If you've ever used PayPal to buy something, you probably had to go out of your way to avoid hitting the "Bill Me Later" option, a credit service that fronts the money and has users pay it back at a later date. According to the Consumer Financial Protection Bureau (or CFPB), that was the least malicious thing about the program over the past few years. In a complaint filed today, the organization says PayPal signed people up to the service without their permission, deceptively advertised its benefits (which never materialized in some cases), forced users to use PayPal Credit instead of other payment methods, and "mishandled" billing in a way that raked up late fees and extra interest charges. All in all, very bad things for people trying to spend money on the internet.
People were finding out they'd signed up only when debt-collectors called
"Many of these consumers learned of their PayPal Credit accounts for the first time when they received billing statements with accrued late fees and interest charges, or when they received debt-collection calls," the complaint says.
As a result, the CFPB is requiring PayPal to pay out $15 million in reimbursements to consumers that mistakenly enrolled in the program or made purchases through it, as well as others who garnered fees from questionable customer service. That goes with a $10 million fine to the CFPB's Civil Penalty Fund, which pays out victims in instances where companies can't. The CFPB is also requiring PayPal to do a better job at disclosing when people are actually enrolling in the credit program, or being charged fees and interest. PayPal agreed to these measures, but did not admit to any wrongdoings, Bloomberg reports.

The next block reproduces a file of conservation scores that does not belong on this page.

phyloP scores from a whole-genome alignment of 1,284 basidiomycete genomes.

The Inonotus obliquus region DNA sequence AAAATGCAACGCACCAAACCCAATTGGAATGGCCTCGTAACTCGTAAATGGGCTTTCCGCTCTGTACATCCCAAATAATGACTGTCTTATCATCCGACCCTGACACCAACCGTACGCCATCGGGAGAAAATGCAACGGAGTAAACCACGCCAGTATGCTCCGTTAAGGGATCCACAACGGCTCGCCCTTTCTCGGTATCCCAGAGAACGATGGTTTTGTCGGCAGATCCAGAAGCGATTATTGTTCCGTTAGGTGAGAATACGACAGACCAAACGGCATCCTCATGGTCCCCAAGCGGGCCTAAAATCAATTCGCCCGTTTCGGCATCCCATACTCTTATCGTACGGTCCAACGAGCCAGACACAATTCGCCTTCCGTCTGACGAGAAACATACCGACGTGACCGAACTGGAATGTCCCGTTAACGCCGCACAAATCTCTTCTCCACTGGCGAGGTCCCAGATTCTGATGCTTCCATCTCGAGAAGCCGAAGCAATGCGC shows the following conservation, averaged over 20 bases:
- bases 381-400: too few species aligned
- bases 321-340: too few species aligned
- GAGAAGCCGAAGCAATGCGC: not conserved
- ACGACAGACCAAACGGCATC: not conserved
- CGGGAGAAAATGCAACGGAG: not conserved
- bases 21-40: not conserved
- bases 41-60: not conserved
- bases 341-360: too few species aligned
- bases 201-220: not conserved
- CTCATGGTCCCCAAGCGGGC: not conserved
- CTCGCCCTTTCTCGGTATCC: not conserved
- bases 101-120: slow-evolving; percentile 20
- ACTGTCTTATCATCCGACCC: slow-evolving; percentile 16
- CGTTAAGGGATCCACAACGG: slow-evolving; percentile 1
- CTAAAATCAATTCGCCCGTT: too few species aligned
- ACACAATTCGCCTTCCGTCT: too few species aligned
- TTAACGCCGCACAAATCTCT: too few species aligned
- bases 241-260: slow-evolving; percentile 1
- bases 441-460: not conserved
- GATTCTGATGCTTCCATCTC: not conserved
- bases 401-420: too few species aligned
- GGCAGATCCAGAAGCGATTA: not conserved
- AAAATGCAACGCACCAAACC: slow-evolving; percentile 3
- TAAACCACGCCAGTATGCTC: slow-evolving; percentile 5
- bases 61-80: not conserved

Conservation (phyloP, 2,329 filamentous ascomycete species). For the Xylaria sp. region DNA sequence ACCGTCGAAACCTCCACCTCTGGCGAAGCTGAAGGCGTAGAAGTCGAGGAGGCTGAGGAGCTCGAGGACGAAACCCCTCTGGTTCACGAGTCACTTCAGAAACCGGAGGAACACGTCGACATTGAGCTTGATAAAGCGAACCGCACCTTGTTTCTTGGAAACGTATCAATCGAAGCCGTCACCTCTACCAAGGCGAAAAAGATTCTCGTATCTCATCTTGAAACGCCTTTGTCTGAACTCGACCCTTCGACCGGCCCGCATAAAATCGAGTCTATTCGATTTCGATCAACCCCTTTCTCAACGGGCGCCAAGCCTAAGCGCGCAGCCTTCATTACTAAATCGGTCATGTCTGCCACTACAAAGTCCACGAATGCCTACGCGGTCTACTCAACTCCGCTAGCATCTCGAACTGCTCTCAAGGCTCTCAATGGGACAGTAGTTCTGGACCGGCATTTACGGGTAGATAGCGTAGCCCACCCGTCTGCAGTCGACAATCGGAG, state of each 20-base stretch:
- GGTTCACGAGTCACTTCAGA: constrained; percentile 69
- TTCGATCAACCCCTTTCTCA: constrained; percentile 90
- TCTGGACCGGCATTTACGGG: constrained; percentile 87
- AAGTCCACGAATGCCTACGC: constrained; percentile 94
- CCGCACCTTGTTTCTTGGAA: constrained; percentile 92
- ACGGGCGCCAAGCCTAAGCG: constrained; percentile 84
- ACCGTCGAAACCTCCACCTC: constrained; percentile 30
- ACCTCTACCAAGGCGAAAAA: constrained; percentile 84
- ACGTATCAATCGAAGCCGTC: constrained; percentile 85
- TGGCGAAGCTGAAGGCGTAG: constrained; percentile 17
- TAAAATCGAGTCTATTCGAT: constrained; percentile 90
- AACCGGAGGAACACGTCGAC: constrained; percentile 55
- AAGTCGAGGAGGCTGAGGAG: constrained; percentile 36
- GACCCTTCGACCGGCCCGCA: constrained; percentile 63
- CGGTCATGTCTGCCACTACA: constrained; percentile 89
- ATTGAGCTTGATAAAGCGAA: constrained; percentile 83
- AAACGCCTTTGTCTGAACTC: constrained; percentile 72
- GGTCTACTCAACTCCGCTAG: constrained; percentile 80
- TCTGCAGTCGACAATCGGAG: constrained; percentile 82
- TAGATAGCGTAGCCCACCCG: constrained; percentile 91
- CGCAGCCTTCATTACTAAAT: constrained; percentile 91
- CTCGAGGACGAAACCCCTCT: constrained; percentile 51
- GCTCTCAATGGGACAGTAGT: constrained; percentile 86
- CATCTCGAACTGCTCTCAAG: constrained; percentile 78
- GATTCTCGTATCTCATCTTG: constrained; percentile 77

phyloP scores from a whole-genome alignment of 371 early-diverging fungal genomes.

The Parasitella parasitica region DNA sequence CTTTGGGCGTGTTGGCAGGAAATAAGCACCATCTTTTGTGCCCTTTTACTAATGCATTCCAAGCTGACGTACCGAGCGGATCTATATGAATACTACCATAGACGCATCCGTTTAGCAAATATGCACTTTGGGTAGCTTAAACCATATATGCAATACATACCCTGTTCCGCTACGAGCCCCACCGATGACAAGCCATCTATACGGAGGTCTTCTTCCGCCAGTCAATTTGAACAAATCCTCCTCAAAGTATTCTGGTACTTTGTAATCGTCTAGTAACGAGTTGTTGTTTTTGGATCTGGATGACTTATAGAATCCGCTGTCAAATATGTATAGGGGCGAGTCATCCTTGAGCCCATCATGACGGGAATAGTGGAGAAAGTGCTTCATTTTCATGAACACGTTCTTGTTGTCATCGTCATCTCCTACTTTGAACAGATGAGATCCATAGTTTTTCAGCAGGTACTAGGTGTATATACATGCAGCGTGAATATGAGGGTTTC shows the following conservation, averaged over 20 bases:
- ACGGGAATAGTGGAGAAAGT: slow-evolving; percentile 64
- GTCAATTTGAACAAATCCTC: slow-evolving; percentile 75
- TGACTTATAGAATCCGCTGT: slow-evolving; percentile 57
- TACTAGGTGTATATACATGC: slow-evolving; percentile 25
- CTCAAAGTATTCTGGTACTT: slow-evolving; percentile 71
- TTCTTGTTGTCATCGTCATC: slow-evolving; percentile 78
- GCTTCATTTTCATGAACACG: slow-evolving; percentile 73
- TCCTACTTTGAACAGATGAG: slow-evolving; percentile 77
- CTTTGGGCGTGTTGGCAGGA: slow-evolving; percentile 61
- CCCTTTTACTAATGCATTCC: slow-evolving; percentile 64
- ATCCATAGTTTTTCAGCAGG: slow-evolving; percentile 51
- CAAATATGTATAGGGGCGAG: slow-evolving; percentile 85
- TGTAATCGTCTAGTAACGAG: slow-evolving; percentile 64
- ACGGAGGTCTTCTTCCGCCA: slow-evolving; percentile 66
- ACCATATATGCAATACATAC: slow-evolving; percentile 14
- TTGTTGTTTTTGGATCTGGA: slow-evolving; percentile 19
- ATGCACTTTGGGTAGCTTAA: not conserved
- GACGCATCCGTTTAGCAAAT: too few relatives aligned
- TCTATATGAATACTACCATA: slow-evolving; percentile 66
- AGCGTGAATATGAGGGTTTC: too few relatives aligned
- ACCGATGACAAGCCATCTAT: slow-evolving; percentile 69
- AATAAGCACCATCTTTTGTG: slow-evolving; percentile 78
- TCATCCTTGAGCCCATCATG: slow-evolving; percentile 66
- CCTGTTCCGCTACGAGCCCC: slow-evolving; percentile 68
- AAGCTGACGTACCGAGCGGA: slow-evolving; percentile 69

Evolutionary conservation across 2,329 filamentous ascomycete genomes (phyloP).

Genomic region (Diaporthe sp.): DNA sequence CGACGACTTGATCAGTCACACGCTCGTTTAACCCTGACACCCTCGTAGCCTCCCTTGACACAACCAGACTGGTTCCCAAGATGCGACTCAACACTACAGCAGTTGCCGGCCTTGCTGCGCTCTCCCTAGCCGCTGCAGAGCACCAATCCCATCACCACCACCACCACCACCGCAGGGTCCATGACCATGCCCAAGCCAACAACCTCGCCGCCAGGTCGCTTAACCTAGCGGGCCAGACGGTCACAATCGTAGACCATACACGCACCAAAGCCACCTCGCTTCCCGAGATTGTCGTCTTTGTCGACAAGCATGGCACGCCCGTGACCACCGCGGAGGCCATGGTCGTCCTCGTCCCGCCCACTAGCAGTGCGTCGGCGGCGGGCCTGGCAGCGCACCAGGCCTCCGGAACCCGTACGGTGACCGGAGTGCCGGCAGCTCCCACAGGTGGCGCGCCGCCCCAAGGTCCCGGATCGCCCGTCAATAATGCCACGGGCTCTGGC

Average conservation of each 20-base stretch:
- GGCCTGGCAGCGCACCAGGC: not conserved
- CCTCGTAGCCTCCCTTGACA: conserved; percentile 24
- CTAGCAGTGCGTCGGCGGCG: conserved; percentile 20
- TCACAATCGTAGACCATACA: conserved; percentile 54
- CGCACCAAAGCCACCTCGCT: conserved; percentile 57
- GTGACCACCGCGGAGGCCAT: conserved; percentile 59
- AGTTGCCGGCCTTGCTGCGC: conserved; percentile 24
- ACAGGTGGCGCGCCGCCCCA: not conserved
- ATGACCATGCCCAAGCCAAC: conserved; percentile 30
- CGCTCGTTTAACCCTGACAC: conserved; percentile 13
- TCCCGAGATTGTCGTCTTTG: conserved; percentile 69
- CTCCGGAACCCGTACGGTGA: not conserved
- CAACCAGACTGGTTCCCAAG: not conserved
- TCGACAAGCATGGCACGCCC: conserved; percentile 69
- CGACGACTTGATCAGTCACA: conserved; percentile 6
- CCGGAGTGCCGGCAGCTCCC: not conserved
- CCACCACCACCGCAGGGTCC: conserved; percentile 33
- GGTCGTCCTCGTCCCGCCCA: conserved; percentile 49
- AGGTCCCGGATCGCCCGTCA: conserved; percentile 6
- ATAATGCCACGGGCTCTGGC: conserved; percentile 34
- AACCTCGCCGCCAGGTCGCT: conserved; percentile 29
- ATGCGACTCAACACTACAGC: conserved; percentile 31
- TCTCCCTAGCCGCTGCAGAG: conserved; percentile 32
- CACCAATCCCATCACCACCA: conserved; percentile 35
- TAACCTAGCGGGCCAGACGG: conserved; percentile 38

In a statement, a PayPal spokesperson said "we continually improve our products and enhance our communications to ensure a superior customer experience," adding that "our focus is on ease of use, clarity and providing high-quality products that are useful to consumers and are in compliance with applicable laws."
The fines levied on PayPal are relatively small compared to some other CFPB actions. Last April, the group asked Bank of America to pay $727 million to consumers who were signed up to credit protection services. The year before, it went after Chase for $309 million for fees it said the company was charging people for services they did not end up receiving.